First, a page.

Rescued Circus Lions Rehomed In South African Sanctuary Found Mutilated By Poachers


Tom Hale


Tom Hale

Senior Journalist

Tom is a writer in London with a Master's degree in Journalism whose editorial work covers anything from health and the environment to technology and archaeology.

Senior Journalist

José, who was killed last week, seen in his more recent home of Emoya Big Cat Sanctuary in South Africa. We're not crying. You're crying. Animal Defenders International/YouTube

Years of incredible conservation work has taken a knock back after a shocking attack on two former circus lions.

Animal Defenders International (ADI) has announced the “devastating news” that two lions they rescued from a circus have been poisoned and their bodies mutilated at a sanctuary in South Africa.


The two male lions, named José and Liso, were killed late last week at the Emoya Big Cat Sanctuary in Vaalwater, in northern South Africa’s Limpopo Province. The lions were discovered with their heads decapitated and their paws cut off.

"Our veterinarian conducted the autopsy and confirmed José and Liso ingested a huge amount of poison and died very quickly – they were not skinned alive as some media has suggested," ADI confirmed in a Facebook post.

“We have 24-hour security and armed patrols and have taken immediate, added measures to safeguard our big cats and sanctuary. There has been a steady stream of investigators and forensic experts through the sanctuary,” Emoya Big Cat Sanctuary said in a separate Facebook post.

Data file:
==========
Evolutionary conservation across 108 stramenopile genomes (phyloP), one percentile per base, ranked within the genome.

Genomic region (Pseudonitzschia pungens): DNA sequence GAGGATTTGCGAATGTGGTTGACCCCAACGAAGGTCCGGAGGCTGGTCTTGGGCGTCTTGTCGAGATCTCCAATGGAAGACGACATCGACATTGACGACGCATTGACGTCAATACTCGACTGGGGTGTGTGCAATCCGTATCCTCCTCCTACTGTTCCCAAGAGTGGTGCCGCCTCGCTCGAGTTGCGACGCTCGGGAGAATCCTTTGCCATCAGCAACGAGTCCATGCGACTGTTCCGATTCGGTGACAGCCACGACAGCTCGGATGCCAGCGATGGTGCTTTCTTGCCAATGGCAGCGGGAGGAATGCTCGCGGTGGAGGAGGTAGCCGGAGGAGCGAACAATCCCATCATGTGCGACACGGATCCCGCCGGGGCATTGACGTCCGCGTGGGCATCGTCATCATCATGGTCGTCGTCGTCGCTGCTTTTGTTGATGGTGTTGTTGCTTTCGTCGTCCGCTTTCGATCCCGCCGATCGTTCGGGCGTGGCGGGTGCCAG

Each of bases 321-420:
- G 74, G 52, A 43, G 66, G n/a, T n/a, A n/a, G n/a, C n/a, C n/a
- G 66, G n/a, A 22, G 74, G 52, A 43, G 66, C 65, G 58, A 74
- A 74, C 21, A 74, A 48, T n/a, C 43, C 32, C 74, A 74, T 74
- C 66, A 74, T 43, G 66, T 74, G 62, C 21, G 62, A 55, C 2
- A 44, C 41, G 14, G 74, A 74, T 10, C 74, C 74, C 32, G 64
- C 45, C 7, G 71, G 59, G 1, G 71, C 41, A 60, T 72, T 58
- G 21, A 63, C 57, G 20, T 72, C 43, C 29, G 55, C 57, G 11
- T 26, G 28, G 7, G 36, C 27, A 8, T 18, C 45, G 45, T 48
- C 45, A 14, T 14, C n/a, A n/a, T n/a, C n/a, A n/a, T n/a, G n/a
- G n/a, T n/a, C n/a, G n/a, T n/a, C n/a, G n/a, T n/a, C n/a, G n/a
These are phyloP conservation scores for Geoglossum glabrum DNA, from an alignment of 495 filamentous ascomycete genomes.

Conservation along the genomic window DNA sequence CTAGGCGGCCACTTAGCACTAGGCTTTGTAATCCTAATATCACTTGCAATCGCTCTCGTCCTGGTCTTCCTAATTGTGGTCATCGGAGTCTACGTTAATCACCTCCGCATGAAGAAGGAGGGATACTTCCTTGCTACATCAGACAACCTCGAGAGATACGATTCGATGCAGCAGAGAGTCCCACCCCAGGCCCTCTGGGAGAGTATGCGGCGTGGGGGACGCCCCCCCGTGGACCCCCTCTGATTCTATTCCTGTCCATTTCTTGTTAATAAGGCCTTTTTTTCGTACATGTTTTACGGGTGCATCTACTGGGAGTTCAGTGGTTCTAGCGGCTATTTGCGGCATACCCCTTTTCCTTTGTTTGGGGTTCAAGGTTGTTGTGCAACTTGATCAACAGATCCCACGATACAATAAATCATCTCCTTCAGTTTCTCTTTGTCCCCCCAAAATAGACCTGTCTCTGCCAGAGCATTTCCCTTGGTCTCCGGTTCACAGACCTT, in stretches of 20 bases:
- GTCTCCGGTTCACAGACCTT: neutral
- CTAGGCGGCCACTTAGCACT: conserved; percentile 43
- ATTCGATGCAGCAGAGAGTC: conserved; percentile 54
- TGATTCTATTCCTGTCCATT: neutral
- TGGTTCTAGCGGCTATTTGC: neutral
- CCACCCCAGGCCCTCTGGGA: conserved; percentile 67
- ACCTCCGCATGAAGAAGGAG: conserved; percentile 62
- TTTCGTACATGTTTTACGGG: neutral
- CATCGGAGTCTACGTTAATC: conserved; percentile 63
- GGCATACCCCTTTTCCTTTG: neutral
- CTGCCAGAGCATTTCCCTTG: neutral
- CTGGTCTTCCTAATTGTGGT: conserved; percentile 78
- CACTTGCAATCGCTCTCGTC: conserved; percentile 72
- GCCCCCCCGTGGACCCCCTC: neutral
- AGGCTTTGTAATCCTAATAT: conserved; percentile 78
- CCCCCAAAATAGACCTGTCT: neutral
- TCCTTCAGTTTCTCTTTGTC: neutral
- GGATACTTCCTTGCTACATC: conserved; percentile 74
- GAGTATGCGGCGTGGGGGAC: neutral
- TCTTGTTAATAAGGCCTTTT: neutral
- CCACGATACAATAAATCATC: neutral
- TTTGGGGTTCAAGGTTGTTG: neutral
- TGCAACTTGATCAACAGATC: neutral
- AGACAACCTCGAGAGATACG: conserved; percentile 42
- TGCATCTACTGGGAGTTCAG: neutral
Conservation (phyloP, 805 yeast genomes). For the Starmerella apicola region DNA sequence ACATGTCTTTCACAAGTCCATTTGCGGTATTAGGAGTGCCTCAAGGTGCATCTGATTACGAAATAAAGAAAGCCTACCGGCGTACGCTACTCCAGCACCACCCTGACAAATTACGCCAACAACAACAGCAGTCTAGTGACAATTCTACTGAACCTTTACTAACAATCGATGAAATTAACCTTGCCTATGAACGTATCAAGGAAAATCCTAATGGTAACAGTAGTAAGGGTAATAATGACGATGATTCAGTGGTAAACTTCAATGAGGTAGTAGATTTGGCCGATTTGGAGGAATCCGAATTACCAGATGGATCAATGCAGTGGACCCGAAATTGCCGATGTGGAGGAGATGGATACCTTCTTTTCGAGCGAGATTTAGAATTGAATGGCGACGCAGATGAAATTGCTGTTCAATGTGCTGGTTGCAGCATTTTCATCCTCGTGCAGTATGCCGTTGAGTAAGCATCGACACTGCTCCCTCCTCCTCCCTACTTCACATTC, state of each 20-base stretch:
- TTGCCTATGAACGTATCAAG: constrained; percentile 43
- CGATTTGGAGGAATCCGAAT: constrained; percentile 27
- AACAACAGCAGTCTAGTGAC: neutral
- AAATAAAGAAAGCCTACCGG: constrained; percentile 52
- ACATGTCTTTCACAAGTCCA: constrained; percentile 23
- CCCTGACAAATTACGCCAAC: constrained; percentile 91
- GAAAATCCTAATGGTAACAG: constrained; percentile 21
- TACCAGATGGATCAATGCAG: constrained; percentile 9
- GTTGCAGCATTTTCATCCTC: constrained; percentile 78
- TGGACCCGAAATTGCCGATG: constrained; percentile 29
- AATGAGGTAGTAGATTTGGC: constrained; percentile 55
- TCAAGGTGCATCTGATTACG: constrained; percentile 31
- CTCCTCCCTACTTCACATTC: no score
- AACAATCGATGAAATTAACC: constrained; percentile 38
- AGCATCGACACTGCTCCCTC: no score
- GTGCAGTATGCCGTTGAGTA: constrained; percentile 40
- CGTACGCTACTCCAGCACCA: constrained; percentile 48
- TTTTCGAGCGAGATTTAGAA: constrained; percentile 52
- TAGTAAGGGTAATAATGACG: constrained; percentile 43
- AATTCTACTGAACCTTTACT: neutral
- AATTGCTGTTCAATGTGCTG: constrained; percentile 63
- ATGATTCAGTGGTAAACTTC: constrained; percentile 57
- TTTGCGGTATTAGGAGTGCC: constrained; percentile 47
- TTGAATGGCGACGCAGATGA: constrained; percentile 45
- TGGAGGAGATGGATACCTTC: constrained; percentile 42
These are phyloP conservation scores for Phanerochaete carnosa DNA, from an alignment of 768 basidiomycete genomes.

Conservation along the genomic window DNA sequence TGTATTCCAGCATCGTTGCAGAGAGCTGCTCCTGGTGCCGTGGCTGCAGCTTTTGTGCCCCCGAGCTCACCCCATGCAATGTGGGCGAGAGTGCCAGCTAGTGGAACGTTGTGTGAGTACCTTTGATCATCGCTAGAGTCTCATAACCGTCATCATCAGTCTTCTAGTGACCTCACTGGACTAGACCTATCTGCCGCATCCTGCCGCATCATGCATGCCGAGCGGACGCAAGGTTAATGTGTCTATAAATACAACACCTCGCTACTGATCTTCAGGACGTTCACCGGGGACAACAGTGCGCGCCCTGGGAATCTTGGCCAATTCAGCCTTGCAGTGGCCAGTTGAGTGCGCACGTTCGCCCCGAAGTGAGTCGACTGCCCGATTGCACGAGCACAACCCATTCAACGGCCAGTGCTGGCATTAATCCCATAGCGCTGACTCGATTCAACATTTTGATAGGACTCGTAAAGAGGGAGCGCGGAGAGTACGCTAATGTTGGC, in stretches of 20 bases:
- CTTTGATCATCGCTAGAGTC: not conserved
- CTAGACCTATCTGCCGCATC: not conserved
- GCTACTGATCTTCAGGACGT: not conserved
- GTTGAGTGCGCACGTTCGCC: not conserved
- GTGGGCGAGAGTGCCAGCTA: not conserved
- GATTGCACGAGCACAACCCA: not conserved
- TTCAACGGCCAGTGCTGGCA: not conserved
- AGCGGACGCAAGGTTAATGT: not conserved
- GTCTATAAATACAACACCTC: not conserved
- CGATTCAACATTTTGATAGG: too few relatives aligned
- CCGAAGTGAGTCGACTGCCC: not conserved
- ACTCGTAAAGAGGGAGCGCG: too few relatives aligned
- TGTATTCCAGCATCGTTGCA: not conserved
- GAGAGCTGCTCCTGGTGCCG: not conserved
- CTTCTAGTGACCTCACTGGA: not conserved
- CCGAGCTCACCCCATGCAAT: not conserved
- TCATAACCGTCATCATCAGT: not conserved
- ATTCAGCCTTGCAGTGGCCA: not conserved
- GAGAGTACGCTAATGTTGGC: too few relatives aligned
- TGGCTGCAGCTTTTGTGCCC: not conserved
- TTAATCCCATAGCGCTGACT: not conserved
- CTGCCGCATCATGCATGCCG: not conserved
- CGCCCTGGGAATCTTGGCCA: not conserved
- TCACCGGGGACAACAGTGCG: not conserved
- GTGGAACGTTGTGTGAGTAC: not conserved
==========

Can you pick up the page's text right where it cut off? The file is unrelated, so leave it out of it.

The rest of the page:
The lions were rescued from a circus in Peru in 2015 after the Peruvian and Colombian governments introduced new laws prohibiting wild animals in circuses. They were flown to South Africa by ADI the following year. The ADI's Operation Spirit Of Freedom rescued over 100 animals, including 33 African lions. Most had their claws removed so it was not possible to return them to the wild. José had also been suffering head trauma and brain damage “likely caused by beatings in the circus.”


The motive for the lions' mutilation is not yet known, although the parts removed suggest the killings were for trophies, "traditional medicine", or ritualistic purposes. It’s now been investigating by police and specialized anti-poaching units.

Earlier this year, there were similar reports when three lions were also found with their heads and paws chopped off in Limpopo Province. In this particular instance, police said the animal parts were obtained on commission from traditional healers in the neighboring country of Mozambique.

There's a very real possibility ions could go extinct by 2050 if current poaching trends continue. The African Lion (Panthera leo) is currently listed as "vulnerable" on the IUCN Red List of Threatened Species. Although some subpopulations have increased in the south of Africa, lions can no longer be found in much of their historic range and the total population dropped by 43 percent between 1993 and 2014.

Among the many number of causes behind this drop is habitat loss, prey base depletion, and illegal poaching, which is largely fuelled by trophy hunting, the bushmeat trade, and the use of lion body parts in traditional medicine.


We're not crying. You're crying. OK, maybe we're crying.


  • tag
  • lion,

  • conservation,

  • poaching,

  • Wildlife conservation,

  • hunting,

  • south africa,

  • african lion,

  • decapitation,

  • circus animals,

  • mutilation